Tri-City Herald, April 13, 2012


Changes will make GED test harder, more expensive / Exam will be computer-based

Chelsie Hill hopes earning a GED diploma will bring her a step closer to achieving her goals … “I missed a lot of school,” said Hill, who took a portion of the General Educational Development test Wednesday at Spokane Falls Community College. “I passed most of my classes, but it just became overwhelming.” The test she took will look much different starting in 2014. Changes are coming for GED testing in Spokane and nationwide, drawing concerns from some college officials. … “It’s a lot different than a written test,” said Kyla Bates, GED chief examiner with the Institute for Extended Learning, part of Community Colleges of Spokane. “We’re encouraging people to get their GED before the change goes into effect if they’re concerned about that.”

The Spokesman Review, April 13, 2012


Cantwell to visit Olympic College for launch of new aerospace training program

Up to 50 students will participate in new grant-funded program aimed at helping close the job skills gap. U.S. Sen. Maria Cantwell will visit Olympic College on Friday afternoon to mark the launch of a new aerospace training program made possible by a grant she helped secure last fall. The training program is made possible by a $20 million Department of Labor grant that was awarded to Air Washington …  a consortium of 11 community and technical colleges across the state, as well as several aerospace training organizations.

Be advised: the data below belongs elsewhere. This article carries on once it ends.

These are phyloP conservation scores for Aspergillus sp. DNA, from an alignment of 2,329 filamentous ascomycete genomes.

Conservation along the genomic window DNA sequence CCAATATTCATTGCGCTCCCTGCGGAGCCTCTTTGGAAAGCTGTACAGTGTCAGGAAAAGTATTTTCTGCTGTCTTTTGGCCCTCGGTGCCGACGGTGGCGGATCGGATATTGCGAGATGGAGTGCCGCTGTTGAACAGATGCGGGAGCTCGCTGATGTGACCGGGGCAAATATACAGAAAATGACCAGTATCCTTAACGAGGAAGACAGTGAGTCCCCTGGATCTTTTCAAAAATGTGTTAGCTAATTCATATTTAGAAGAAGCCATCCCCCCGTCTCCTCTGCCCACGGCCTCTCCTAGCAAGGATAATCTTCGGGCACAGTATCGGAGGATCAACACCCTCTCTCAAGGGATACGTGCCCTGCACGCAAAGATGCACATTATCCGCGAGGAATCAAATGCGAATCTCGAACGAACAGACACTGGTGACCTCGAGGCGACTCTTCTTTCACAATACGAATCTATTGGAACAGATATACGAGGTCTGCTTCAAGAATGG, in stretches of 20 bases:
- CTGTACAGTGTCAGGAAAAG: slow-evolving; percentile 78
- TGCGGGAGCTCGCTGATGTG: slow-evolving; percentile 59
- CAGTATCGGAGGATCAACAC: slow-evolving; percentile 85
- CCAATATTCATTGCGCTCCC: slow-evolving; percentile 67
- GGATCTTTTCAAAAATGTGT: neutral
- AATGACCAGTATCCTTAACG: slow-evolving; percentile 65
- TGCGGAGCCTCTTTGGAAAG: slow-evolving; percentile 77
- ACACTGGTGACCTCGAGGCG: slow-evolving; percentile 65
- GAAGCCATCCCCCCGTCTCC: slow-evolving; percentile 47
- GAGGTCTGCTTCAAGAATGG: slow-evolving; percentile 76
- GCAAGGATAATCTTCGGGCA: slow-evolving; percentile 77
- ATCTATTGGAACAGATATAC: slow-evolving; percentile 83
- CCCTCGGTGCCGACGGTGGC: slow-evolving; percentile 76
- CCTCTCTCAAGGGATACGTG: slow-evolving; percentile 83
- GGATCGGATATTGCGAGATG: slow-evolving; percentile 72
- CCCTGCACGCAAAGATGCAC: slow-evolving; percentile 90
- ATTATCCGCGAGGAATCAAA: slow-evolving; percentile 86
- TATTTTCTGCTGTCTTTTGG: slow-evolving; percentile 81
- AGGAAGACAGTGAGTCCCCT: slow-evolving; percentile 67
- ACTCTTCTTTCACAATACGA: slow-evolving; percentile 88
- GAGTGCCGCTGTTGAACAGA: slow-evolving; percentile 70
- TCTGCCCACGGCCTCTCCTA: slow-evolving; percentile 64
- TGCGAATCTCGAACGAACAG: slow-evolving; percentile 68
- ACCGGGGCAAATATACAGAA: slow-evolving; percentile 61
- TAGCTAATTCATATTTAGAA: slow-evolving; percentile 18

Kitsap Peninsula Business Journal, April 13, 2012


EDITORIAL: Seattle Community College is right to scrap protest restrictions

Seattle Times, April 13, 2012





Do Price Controls Help Students?

Critics say recent attempts to charge more for high-demand community college courses hurt low-income students. But they're hurt more, Nate Johnson says, if the only classes open to them are at costlier private colleges.

Inside Higher Ed, April 13, 2012


Born This Way: The new weird science of hardwired political identity